We ran a contest yesterday with a simple question: what do the Pittsburgh Steelers and the Green Bay Packers have in common? There are many correct answers, but there was one in particular I was looking for. I was worried it might be hard, and I was ready to step in and give a clue. But I was wrong to be worried. The post went up at 10:30 a.m.; the first correct answer came in at 10:31 a.m., in the very first comment:
They are both named for industries.
That’s my thought.
Yes, the Steelers and Packers are the only two NFL teams that derive their names from the historical working culture of their towns. In a league full of birds and bears and fish and pirates, the Steelers and Packers stand alone; the other outliers are the teams with historical-figure names, the San Francisco 49ers and the New England Patriots.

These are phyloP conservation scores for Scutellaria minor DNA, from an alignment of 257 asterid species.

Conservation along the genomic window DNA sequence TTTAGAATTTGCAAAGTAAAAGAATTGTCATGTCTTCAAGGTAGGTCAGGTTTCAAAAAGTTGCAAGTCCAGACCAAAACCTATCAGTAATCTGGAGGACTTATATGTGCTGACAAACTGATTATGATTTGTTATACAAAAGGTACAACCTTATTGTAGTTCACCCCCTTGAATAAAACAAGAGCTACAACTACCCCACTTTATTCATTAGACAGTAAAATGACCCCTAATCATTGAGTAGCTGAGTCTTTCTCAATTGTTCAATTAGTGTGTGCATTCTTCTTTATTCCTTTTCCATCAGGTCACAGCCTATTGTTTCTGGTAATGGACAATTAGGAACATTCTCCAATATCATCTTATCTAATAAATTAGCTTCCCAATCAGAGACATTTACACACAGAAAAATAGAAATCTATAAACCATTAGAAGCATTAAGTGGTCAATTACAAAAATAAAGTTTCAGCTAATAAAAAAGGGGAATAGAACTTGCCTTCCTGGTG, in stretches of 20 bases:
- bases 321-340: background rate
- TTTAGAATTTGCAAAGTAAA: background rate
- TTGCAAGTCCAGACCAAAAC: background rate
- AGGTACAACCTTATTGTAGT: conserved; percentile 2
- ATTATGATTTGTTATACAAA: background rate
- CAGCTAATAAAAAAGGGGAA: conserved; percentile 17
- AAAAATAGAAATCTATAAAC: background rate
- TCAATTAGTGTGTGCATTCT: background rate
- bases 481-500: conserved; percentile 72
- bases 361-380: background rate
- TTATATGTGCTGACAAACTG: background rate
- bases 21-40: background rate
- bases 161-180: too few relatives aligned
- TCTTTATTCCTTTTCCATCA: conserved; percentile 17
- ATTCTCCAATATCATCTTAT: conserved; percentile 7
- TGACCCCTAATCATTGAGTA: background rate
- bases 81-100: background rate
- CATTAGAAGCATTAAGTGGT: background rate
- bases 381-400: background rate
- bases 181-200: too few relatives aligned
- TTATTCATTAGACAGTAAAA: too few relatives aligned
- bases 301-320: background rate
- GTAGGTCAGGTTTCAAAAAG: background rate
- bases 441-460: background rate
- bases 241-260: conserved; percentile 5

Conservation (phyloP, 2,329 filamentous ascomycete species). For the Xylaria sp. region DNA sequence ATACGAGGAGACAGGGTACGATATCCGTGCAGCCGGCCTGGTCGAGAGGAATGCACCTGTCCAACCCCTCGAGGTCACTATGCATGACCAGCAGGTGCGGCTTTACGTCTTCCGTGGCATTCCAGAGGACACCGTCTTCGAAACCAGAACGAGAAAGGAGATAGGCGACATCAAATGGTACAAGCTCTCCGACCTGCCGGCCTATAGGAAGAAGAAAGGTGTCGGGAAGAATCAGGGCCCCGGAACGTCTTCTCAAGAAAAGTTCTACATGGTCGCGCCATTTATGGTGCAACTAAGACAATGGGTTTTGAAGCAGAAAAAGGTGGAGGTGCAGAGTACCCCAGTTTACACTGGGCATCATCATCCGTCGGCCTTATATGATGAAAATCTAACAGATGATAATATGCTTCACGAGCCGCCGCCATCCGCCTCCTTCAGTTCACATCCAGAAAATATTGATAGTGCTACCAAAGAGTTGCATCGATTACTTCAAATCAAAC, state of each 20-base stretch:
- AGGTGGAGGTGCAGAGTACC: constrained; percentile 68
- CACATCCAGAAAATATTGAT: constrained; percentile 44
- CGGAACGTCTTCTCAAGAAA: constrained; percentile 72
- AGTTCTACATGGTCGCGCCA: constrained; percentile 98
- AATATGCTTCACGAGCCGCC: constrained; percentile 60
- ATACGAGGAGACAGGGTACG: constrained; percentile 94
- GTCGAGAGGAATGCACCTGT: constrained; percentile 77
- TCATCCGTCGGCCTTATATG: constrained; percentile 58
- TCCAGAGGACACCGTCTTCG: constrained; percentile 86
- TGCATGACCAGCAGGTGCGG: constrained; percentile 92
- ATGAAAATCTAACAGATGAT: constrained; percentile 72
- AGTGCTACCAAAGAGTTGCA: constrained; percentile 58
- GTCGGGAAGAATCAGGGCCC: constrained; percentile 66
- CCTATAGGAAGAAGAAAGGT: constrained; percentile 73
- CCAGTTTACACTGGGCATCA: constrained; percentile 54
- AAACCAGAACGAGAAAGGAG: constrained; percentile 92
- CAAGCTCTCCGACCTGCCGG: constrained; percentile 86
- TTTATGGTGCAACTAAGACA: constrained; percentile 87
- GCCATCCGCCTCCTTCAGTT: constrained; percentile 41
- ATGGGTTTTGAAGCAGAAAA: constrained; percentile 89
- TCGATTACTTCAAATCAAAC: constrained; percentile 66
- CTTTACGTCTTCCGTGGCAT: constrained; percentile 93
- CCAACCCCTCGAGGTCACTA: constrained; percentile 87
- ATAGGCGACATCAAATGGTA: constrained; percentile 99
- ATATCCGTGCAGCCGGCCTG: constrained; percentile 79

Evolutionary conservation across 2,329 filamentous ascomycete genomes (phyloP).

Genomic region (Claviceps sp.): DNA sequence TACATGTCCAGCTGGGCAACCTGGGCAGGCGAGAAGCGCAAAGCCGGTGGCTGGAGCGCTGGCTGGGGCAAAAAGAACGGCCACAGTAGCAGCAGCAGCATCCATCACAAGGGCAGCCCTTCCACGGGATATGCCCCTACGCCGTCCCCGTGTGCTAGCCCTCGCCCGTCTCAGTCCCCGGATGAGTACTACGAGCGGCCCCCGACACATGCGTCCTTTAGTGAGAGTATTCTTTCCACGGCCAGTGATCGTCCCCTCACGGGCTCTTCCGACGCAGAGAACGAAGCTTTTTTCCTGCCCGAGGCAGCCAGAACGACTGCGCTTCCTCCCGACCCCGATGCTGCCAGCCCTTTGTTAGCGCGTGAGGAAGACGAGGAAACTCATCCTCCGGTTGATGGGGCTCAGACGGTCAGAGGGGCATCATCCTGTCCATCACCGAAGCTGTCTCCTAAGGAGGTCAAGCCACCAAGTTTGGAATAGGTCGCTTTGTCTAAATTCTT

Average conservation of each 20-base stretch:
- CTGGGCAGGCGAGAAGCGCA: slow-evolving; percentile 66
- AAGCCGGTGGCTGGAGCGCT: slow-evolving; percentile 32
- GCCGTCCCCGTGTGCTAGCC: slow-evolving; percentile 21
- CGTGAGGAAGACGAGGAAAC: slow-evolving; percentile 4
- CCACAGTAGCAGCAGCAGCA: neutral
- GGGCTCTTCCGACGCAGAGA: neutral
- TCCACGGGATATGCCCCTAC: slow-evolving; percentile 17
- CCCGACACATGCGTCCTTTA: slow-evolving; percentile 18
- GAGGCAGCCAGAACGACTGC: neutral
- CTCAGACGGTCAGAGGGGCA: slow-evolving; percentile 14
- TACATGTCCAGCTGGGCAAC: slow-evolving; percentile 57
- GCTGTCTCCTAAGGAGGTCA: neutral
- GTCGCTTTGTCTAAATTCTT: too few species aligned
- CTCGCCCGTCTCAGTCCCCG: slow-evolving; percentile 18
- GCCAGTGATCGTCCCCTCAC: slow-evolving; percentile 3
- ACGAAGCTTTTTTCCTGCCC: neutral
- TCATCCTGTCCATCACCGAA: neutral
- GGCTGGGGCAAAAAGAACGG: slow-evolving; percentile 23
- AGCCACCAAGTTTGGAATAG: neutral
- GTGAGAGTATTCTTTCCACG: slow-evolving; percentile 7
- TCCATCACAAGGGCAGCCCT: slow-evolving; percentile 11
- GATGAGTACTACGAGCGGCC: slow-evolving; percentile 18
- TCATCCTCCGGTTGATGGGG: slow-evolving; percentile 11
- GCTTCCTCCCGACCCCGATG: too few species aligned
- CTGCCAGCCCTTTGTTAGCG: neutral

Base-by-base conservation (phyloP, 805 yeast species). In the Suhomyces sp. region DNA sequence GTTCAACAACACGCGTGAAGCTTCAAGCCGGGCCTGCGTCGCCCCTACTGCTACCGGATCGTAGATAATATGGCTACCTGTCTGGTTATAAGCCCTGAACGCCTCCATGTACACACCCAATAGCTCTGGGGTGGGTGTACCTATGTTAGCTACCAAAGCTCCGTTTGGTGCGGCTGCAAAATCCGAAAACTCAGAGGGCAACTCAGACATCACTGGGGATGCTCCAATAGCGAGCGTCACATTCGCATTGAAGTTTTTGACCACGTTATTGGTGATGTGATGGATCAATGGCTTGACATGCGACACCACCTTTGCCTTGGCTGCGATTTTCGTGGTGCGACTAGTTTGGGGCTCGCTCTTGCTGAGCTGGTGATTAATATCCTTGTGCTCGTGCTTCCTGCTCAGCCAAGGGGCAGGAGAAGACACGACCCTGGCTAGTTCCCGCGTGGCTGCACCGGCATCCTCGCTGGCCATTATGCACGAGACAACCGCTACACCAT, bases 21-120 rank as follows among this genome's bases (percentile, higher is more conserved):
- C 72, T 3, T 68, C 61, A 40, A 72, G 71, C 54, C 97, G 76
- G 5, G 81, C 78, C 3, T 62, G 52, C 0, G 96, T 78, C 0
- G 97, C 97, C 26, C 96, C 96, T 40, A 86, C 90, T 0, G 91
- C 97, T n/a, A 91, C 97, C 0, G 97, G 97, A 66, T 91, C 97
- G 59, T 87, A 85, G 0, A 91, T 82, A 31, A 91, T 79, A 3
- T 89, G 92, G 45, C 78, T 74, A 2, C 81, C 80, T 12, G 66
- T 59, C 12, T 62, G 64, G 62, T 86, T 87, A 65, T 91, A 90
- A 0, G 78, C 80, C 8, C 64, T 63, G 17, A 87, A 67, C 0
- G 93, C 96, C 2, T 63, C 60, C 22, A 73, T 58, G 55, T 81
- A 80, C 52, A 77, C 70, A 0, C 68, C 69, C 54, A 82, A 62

The Steelers, founded in 1933, were originally called the Pittsburgh Pirates, thanks to the common practice of naming football teams after a town’s existing baseball team. But in 1940, they became the Steelers to honor Pittsburgh’s dominant industry. The team’s logo is drawn from the Steelmark logo of the American Iron and Steel Institute (AISI): three diamond-ish hypocyloids in a circle. The Steelers had to petition the AISI to change “Steel” to “Steelers.”
Curly Lambeau and George Whitney Calhoun created the Green Bay Packers in 1919. Lambeau received $250 to buy uniforms from the meat-packing firm that employed him, the Indian Packing Company, in exchange for naming rights. The company also provided practice fields for the players. “Green Bay Packers” remains the oldest standing name in the NFL.
The Indian Packing Co., meanwhile was absorbed into another firm during the team’s first season. And there isn’t a lot of steel made in Pittsburgh anymore either. But at least the names live on. Congrats to Josh, who’ll get his pick of Freakonomics swag, and thanks to all for playing.